Sunday Afternoon

by Christopher Huang (as Virgil Hilts)

Historical
2012

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Number of Reviews: 4
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1 of 1 people found the following review helpful:
Escape from death-by-boredom, June 27, 2022
by Rovarsson (Belgium)

Your devout and upstanding uncle and aunt probably have nothing but the best intentions for a young boy like you, but being cooped up reading a sermon while the sun is shining and the birds are whistling is hellworthy torture.

How to get out from under your aunt's watchful eyes to enjoy what's left of this wonderful afternoon?

Sunday Afternoon is a very small game if measured by its map. Five rooms total. Two of those rooms however are so chockful of things to examine that they count double at the very least. A lot of souvenirs and books and bric-a-brac, all with a history.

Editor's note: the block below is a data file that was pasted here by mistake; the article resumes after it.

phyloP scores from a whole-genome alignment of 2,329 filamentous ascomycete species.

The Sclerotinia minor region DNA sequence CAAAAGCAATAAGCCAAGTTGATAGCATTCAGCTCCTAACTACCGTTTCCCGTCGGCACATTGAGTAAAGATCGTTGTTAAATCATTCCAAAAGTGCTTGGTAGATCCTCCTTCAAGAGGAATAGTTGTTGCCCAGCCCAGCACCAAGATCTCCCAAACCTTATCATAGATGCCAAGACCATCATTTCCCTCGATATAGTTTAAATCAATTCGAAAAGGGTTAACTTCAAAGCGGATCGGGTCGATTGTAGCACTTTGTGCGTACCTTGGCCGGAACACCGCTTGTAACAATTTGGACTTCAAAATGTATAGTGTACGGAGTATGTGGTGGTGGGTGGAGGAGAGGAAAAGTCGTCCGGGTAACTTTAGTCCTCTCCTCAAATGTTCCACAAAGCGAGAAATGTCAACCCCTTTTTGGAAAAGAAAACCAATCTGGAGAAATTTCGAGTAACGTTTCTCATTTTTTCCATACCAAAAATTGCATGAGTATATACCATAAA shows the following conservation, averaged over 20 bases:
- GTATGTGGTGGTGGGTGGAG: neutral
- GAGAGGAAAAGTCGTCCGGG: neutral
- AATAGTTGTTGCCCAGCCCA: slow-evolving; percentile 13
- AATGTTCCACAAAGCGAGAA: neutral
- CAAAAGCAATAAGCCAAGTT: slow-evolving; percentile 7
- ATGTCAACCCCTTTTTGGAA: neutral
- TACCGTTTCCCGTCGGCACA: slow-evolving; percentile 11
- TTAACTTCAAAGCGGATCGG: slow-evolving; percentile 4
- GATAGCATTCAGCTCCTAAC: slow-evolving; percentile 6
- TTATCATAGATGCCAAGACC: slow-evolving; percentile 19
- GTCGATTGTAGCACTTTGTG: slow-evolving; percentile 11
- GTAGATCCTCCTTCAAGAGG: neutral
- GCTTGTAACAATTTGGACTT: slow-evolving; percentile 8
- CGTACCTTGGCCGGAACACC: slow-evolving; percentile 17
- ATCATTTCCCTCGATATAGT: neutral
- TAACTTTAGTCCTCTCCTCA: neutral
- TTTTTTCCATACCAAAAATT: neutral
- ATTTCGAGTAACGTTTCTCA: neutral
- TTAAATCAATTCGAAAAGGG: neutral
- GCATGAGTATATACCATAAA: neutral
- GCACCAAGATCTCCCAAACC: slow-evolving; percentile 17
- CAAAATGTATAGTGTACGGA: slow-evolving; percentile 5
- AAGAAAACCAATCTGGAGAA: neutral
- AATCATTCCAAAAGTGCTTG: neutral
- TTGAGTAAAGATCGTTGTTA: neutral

This ties in to the kind of puzzles in the game. Rather than manipulating some machinery, you have to deal with the people keeping you indoors, and the objects in the rooms hold the key. Finding your uncle and aunt's weak spots, their buttons if you will, requires careful attention to their reactions in conversation and a certain knowledge of their habits and character.

While it is (in theory) entirely possible to finish the game successfully in a flawless runthrough, it's actually recommended that you do a fair amount of flailing around and trying unsuccessful actions multiple times. In a framing story flash-forward reminiscent of Spider & Web, the hapless player will discover a bitterweet justification for the unrealistical behaviour that is typical of the protagonist in a text adventure. It's worth taking a moment to let the circumstances of this framing story sink in. Think about what it means for the actual game/story you're playing/reading.

A very clever small escape game with unexpected depth.